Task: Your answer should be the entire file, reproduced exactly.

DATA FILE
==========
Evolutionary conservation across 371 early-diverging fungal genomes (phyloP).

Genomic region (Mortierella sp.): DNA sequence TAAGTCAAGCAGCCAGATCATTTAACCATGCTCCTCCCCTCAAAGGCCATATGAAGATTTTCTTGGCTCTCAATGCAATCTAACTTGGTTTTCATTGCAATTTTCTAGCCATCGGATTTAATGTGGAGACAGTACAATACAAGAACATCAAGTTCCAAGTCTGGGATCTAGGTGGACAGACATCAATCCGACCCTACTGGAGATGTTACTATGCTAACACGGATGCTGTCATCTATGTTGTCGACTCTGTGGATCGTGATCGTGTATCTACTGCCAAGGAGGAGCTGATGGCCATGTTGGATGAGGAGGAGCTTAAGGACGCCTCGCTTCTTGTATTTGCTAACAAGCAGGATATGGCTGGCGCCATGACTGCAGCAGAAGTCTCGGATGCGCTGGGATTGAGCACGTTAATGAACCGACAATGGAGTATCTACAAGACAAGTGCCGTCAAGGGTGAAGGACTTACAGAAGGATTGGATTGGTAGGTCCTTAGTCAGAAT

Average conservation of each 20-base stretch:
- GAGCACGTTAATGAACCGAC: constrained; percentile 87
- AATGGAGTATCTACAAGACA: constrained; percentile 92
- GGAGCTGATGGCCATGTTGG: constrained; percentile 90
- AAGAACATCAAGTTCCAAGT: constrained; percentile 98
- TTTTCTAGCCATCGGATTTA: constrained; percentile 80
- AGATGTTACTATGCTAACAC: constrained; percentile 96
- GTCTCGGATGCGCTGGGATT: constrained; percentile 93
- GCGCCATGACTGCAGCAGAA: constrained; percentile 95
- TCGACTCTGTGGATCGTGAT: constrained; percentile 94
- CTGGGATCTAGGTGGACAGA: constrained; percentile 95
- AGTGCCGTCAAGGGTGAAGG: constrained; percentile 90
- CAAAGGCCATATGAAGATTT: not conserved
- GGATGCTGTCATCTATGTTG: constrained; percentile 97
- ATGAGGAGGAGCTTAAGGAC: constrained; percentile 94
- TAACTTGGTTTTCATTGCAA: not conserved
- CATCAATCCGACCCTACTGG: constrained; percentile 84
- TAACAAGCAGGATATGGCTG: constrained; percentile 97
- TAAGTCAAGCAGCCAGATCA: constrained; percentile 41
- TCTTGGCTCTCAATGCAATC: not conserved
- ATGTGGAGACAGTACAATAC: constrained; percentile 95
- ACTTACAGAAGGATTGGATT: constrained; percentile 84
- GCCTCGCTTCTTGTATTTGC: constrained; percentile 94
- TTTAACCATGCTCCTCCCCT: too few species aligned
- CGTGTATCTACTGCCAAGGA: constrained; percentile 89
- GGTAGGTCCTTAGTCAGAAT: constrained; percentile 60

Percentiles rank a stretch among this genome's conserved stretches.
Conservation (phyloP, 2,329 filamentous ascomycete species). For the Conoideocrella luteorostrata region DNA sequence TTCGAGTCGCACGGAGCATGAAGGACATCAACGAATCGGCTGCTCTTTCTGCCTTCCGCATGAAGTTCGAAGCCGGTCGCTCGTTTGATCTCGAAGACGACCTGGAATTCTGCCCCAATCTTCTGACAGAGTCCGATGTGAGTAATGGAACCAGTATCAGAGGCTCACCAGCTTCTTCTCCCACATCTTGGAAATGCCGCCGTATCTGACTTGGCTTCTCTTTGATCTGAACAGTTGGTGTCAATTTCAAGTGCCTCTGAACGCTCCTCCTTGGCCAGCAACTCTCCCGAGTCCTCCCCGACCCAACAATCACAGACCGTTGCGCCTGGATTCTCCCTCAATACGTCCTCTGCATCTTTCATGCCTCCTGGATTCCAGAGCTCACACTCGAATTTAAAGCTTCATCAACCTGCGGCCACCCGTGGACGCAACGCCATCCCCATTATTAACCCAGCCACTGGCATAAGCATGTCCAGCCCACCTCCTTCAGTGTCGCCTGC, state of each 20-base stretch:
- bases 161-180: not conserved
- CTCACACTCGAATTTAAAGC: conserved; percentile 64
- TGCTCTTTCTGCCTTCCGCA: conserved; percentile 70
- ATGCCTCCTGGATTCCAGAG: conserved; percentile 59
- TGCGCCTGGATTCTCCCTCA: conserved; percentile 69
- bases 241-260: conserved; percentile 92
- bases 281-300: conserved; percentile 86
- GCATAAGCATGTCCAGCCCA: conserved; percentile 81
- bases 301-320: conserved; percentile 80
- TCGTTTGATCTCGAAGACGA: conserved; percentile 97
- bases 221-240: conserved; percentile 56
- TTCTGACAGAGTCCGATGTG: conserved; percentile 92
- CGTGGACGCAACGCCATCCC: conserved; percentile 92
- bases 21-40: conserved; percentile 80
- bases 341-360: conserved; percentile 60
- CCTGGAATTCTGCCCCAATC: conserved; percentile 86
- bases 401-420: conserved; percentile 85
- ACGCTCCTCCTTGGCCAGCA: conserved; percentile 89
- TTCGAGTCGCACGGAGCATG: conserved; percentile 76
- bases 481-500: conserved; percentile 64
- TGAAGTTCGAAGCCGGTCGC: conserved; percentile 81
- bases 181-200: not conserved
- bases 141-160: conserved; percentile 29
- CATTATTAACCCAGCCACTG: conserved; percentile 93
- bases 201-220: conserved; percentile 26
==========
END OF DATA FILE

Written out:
Evolutionary conservation across 371 early-diverging fungal genomes (phyloP).

Genomic region (Mortierella sp.): DNA sequence TAAGTCAAGCAGCCAGATCATTTAACCATGCTCCTCCCCTCAAAGGCCATATGAAGATTTTCTTGGCTCTCAATGCAATCTAACTTGGTTTTCATTGCAATTTTCTAGCCATCGGATTTAATGTGGAGACAGTACAATACAAGAACATCAAGTTCCAAGTCTGGGATCTAGGTGGACAGACATCAATCCGACCCTACTGGAGATGTTACTATGCTAACACGGATGCTGTCATCTATGTTGTCGACTCTGTGGATCGTGATCGTGTATCTACTGCCAAGGAGGAGCTGATGGCCATGTTGGATGAGGAGGAGCTTAAGGACGCCTCGCTTCTTGTATTTGCTAACAAGCAGGATATGGCTGGCGCCATGACTGCAGCAGAAGTCTCGGATGCGCTGGGATTGAGCACGTTAATGAACCGACAATGGAGTATCTACAAGACAAGTGCCGTCAAGGGTGAAGGACTTACAGAAGGATTGGATTGGTAGGTCCTTAGTCAGAAT

Average conservation of each 20-base stretch:
- GAGCACGTTAATGAACCGAC: constrained; percentile 87
- AATGGAGTATCTACAAGACA: constrained; percentile 92
- GGAGCTGATGGCCATGTTGG: constrained; percentile 90
- AAGAACATCAAGTTCCAAGT: constrained; percentile 98
- TTTTCTAGCCATCGGATTTA: constrained; percentile 80
- AGATGTTACTATGCTAACAC: constrained; percentile 96
- GTCTCGGATGCGCTGGGATT: constrained; percentile 93
- GCGCCATGACTGCAGCAGAA: constrained; percentile 95
- TCGACTCTGTGGATCGTGAT: constrained; percentile 94
- CTGGGATCTAGGTGGACAGA: constrained; percentile 95
- AGTGCCGTCAAGGGTGAAGG: constrained; percentile 90
- CAAAGGCCATATGAAGATTT: not conserved
- GGATGCTGTCATCTATGTTG: constrained; percentile 97
- ATGAGGAGGAGCTTAAGGAC: constrained; percentile 94
- TAACTTGGTTTTCATTGCAA: not conserved
- CATCAATCCGACCCTACTGG: constrained; percentile 84
- TAACAAGCAGGATATGGCTG: constrained; percentile 97
- TAAGTCAAGCAGCCAGATCA: constrained; percentile 41
- TCTTGGCTCTCAATGCAATC: not conserved
- ATGTGGAGACAGTACAATAC: constrained; percentile 95
- ACTTACAGAAGGATTGGATT: constrained; percentile 84
- GCCTCGCTTCTTGTATTTGC: constrained; percentile 94
- TTTAACCATGCTCCTCCCCT: too few species aligned
- CGTGTATCTACTGCCAAGGA: constrained; percentile 89
- GGTAGGTCCTTAGTCAGAAT: constrained; percentile 60

Percentiles rank a stretch among this genome's conserved stretches.
Conservation (phyloP, 2,329 filamentous ascomycete species). For the Conoideocrella luteorostrata region DNA sequence TTCGAGTCGCACGGAGCATGAAGGACATCAACGAATCGGCTGCTCTTTCTGCCTTCCGCATGAAGTTCGAAGCCGGTCGCTCGTTTGATCTCGAAGACGACCTGGAATTCTGCCCCAATCTTCTGACAGAGTCCGATGTGAGTAATGGAACCAGTATCAGAGGCTCACCAGCTTCTTCTCCCACATCTTGGAAATGCCGCCGTATCTGACTTGGCTTCTCTTTGATCTGAACAGTTGGTGTCAATTTCAAGTGCCTCTGAACGCTCCTCCTTGGCCAGCAACTCTCCCGAGTCCTCCCCGACCCAACAATCACAGACCGTTGCGCCTGGATTCTCCCTCAATACGTCCTCTGCATCTTTCATGCCTCCTGGATTCCAGAGCTCACACTCGAATTTAAAGCTTCATCAACCTGCGGCCACCCGTGGACGCAACGCCATCCCCATTATTAACCCAGCCACTGGCATAAGCATGTCCAGCCCACCTCCTTCAGTGTCGCCTGC, state of each 20-base stretch:
- bases 161-180: not conserved
- CTCACACTCGAATTTAAAGC: conserved; percentile 64
- TGCTCTTTCTGCCTTCCGCA: conserved; percentile 70
- ATGCCTCCTGGATTCCAGAG: conserved; percentile 59
- TGCGCCTGGATTCTCCCTCA: conserved; percentile 69
- bases 241-260: conserved; percentile 92
- bases 281-300: conserved; percentile 86
- GCATAAGCATGTCCAGCCCA: conserved; percentile 81
- bases 301-320: conserved; percentile 80
- TCGTTTGATCTCGAAGACGA: conserved; percentile 97
- bases 221-240: conserved; percentile 56
- TTCTGACAGAGTCCGATGTG: conserved; percentile 92
- CGTGGACGCAACGCCATCCC: conserved; percentile 92
- bases 21-40: conserved; percentile 80
- bases 341-360: conserved; percentile 60
- CCTGGAATTCTGCCCCAATC: conserved; percentile 86
- bases 401-420: conserved; percentile 85
- ACGCTCCTCCTTGGCCAGCA: conserved; percentile 89
- TTCGAGTCGCACGGAGCATG: conserved; percentile 76
- bases 481-500: conserved; percentile 64
- TGAAGTTCGAAGCCGGTCGC: conserved; percentile 81
- bases 181-200: not conserved
- bases 141-160: conserved; percentile 29
- CATTATTAACCCAGCCACTG: conserved; percentile 93
- bases 201-220: conserved; percentile 26